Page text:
[5.1] Prīma castrōrum rudīmenta in Britanniā Suētōniō Paulīnō, dīligentī ac moderātō dūcī, adprobāvit, ēlēctus quem contuberniō aestimāret. Nec Agricola licenter, mōre iuvenum quī mīlitiam in lascīviam vertunt, neque sēgniter ad voluptātēs et commeātūs titulum tribūnātūs et īnscītiam rettulit: sed nōscere prōvinciam, nōscī exercituī, discere ā perītīs, sequī optimōs, nihil adpetere in iactātiōnem, nihil ob formīdinem recūsāre, simulque et ānxius et intentus agere. [5.2] Nōn sānē aliās exercitātior magisque in ambiguō Britannia fuit: trucīdātī veterānī, incēnsae colōniae, interceptī exercitūs; tum dē salūte, mox dē victōriā certāvēre. [5.3] Quae cūncta etsī cōnsiliīs ductūque alterīus agēbantur, ac summa rērum et recuperātae prōvinciae glōria in ducem cessit, artem et ūsum et stimulōs addidēre iuvenī, intrāvitque animum mīlitāris glōriae cupīdō, ingrāta temporibus quibus sinistra ergā ēminentēs interpretātiō nec minus perīculum ex magnā fāmā quam ex mālā.

Overview: Agricola's apprenticeship in arms; his deportment in the service; he conceives a taste for military renown. (Stuart)


rudīmenta: literally, “first attempts.”  In imperial Latin the word has often a technical sense, equal to tirocinium, or military novitiate. (Stuart)

Suētōniō Paulīnō: a distinguished general, legatus pro praetore in Mauretania, in 41-42 CE, in which latter year he was probably consul suffectus. From 59-61 CE he was legatus In Britain. Consul in 66 CE, and in 69 CE he led the Othonian forces against Vitellius, who subsequently pardoned him. (Gudeman)

dīligentī ac moderātō dūcī: elsewhere Tacitus says that he enjoyed a reputation as a general second to none. (Stuart)  moderātō: “discreet.” (Pearce)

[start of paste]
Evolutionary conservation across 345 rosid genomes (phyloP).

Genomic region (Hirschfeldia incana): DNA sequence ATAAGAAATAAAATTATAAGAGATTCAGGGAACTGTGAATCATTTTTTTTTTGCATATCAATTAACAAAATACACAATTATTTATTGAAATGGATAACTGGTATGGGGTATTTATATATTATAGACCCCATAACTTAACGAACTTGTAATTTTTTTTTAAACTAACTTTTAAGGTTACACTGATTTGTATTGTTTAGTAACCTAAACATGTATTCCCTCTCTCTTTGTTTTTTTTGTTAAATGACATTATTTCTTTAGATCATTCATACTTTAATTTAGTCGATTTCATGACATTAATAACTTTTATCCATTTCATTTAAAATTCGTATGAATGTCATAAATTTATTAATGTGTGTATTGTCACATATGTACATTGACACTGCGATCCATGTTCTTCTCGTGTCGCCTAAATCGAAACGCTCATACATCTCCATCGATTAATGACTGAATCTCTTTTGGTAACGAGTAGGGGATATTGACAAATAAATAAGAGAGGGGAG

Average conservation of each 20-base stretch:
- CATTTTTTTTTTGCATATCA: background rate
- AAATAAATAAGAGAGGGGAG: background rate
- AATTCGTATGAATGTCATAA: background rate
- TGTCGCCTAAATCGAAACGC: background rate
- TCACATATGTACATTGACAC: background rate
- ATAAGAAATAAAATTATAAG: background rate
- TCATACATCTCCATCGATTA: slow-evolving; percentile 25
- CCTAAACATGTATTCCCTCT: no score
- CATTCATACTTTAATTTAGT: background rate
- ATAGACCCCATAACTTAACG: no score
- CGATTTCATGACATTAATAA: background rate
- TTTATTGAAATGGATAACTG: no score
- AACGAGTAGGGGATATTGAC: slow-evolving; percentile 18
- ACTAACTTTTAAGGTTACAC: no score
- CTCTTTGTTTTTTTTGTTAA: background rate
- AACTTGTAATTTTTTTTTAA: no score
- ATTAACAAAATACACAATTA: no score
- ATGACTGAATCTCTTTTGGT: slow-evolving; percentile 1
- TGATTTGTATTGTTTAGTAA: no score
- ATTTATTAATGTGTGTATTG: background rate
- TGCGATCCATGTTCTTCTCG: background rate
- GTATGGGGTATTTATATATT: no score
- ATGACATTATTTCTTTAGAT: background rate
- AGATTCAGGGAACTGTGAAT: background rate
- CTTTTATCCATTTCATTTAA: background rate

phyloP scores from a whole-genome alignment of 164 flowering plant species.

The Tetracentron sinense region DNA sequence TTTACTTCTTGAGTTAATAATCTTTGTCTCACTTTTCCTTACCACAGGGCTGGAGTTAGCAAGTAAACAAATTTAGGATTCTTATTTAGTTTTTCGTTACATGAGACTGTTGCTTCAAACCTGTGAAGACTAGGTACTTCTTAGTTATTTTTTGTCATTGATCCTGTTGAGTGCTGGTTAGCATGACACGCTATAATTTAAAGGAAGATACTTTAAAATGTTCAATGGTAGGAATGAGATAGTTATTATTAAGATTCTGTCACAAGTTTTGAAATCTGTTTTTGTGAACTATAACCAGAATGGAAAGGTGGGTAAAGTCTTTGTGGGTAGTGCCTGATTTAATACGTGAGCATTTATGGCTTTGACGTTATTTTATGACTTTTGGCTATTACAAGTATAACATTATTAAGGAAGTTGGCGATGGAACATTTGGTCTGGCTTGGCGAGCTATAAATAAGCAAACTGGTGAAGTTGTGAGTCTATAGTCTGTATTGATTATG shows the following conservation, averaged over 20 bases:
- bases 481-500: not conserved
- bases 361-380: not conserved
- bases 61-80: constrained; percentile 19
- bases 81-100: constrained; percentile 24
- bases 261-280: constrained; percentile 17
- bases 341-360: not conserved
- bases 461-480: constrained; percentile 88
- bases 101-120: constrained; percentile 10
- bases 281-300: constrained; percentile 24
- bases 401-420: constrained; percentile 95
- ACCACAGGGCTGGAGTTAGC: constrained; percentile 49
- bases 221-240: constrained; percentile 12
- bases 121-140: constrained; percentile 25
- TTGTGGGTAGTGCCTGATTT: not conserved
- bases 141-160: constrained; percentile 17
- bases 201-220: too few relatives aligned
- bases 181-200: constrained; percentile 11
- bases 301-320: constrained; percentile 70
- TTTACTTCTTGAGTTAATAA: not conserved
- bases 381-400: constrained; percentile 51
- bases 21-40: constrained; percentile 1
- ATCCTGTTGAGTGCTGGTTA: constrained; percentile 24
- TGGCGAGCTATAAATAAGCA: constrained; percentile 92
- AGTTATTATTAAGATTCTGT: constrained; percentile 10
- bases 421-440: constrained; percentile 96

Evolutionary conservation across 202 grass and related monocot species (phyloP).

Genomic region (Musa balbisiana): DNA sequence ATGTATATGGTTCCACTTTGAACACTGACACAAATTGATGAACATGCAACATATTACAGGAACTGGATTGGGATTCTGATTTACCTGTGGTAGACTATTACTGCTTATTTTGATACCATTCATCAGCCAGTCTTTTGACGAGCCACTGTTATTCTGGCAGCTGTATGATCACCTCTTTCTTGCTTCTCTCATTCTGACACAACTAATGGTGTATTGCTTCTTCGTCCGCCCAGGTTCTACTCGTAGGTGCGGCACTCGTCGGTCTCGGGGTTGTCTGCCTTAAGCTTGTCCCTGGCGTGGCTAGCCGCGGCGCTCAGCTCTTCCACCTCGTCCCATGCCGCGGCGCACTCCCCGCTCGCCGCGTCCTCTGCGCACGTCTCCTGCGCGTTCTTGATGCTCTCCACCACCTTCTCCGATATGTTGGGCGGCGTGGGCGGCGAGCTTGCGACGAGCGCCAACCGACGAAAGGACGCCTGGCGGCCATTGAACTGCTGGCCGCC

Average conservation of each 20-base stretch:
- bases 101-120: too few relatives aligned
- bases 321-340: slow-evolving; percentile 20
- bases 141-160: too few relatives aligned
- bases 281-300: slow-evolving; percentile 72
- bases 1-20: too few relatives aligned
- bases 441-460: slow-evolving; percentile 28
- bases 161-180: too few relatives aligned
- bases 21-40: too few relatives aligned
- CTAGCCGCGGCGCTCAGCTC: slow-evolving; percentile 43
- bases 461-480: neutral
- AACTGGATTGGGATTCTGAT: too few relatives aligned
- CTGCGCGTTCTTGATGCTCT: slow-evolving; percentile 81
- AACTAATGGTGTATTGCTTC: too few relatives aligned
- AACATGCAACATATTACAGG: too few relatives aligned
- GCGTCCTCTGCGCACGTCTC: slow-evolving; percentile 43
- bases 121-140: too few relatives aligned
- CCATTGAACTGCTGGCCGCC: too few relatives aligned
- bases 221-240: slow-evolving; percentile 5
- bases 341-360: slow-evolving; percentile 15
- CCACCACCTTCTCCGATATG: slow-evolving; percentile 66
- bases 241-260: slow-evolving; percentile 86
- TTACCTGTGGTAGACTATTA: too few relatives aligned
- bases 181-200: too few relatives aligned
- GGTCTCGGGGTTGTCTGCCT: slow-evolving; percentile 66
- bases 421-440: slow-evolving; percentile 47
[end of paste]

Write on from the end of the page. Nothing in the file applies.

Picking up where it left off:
adprobāvit: adprobāre = “to approve a thing to a person.” i.e. “to win a person's approval for a thing.”
 (Pearce); i.e. he served his military apprenticeship so as to win the approval of his chief. On the conciseness of expression, see Introd. p. xxxiii, #10. (Gudeman)

ēlēctus: here, as elsewhere in Tacitus, the priority of time resident in the past participle is ignored. Agricola's admission to the staff of Suetonius was a mark of the approval that the young soldier had previously won. Translate: “and was chosen.” (Stuart); the 'aoristic' past participle, as we have already had it in the abl. abs. construction. It is explanatory of adprobavit. (Pearce) [A&G §473]; in place of the participle, we should expect a finite verb, as the approbation cannot have followed the selection. For an analogous elimination of the temporal force of the perfect participle, see note ch. 29.1, ictus ... amisit. (Gudeman)

contuberniō: the ablative denotes the value at which he was rated. (Stuart) [A&G 416aestimāret: the characterizing subjunctive. (Stuart) [A&G 535quem contuberniō aestimāret: the subjunctive is either (1) final, "in order to test him by giving him an appointment on his staff"; "for the test of nearer companionship"; or (2) consecutive, "as one whom he thought worthy of a place on his own staff." In (1) contubernio is abl. of means; in (2) abl. of price, a meaning derived from that of "means." (Pearce) [for the subjunctive A&G 531.2 and 535; for the ablative A&G 409 and A&G 416]; i.e. having been selected by Paulinus to test his worth by tenting with him. contubernio is an instrumental ablative. (Gudeman) [A&G 409]

nec: to indicate connection with the preceding sentence, “And Agricola neither.” (Stuart); = et neque. (Gudeman)

licenter: “for wanton ends,” explained by the following clause and balanced by segniter, which is in turn developed in the phrase ad ... commeatus. Agricola did not take advantage of his rank and the fact that the services of a tyro were dispensable either to indulge in excesses or to obtain exemptions from duty. (Stuart); (explained by more ... vertunt) and segniter correspond respectively to voluptates and commeatus. (Pearce)  licenter ... segniter: i.e. neither licentiously, etc., nor owing to slothfulness did he take advantage of his titular tribuneship, etc., to secure through furloughs opportunities for enjoyment. The et after voluptates is epexegetic. See Introd. p. xxx,#18. (Gudeman)